Definition - one who does things in a small way; tightwad, cheapskate
Piker can refer to a tightwad, a cheapskate, or basically anyone who does not like to spend or give money. One theory on the word's origin connects it to a nickname given to Missourians in the 19th century around the time of the 1849 Gold Rush. A county or two to the north of St. Louis on the Mississippi is Pike County, Missouri, and directly across the river from it is Pike County, Illinois; both counties, in the past, supposedly had a large population of yokels, many of which headed for California to seek a better life. This migration was memorialized in folk songs, such as "Sweet Betsey from Pike":
Oh don't you remember sweet Betsey from Pike, / Who crossed the big mountains with her lover Ike, / With two yoke of cattle, a large yellow dog, / A tall Shanghai rooster, and one spotted hog; / Saying goodbye, Pike County, / Farewell for a while; / We'll come back again / When we've panned out our pile.
— Carl Sandburg, The American Songbag, 1927
We can't say whether the unflattering characterization of Pike Countians as yokels was deserved or not, and we have no idea as to what incidents caused them to be despised by Californians. However, we do know that, for whatever reason, Californians developed a marked antipathy for Missourians and expressed their dislike for them by using Piker (also Pike) as a pejorative term. As example, an 1857 publication explained Pike as "a household word" in San Francisco used to designate people with "a happy compound of verdancy and ruffianism."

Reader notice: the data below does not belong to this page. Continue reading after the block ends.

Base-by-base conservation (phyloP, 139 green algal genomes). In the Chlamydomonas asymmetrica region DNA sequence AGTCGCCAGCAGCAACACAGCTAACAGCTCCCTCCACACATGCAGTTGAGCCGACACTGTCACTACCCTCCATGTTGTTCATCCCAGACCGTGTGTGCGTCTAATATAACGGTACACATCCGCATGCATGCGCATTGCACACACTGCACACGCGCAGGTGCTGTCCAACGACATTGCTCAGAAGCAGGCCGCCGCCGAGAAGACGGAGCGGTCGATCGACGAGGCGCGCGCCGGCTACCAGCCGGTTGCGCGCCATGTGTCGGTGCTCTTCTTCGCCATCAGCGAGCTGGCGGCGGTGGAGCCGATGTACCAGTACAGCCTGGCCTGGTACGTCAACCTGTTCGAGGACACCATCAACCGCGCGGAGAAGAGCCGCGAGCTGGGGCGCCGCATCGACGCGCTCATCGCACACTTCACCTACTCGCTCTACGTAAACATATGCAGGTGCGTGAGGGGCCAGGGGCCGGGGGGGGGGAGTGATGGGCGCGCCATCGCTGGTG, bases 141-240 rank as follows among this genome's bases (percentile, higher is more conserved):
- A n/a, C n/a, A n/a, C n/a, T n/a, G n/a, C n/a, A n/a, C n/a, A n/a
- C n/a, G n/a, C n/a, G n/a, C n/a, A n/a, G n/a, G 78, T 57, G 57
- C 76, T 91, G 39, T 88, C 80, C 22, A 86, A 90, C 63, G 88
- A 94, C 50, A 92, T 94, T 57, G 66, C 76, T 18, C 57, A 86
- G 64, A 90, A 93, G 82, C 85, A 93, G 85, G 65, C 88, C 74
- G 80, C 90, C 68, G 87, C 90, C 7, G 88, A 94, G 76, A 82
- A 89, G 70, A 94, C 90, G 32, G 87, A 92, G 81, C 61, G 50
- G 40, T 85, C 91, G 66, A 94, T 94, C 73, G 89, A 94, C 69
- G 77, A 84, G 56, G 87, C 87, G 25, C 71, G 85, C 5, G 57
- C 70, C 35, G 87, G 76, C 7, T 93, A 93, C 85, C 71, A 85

From being a term for a Missourian who migrated to California exhibiting undesirable social characteristics, piker was broadened as a general term of contempt for other migrants to California and later was applied, still pejoratively, to various kinds of small-time gamblers.
Nowadays, when encountered, Piker is used of a person of mean and petty habits or outlook and to people noted for their unwillingness to spend money or pay their fair share. The connection with Pike County, Missouri, is all but forgotten except by etymologists.
To get a better sense of just how much money, let's take a virtual stroll down K Street and see what everyone is spending on the world's second-oldest profession. It's all laid out for us by OpenSecrets.org. The defense lobby? Pikers. They contributed $24 million to individuals and PACS during the last election cycle. The farm lobby? $65 million. Health care? We're getting warmer. Health care was the No. 2 industry, at $167 million.
— Kevin Drum, Mother Jones, January/February 2010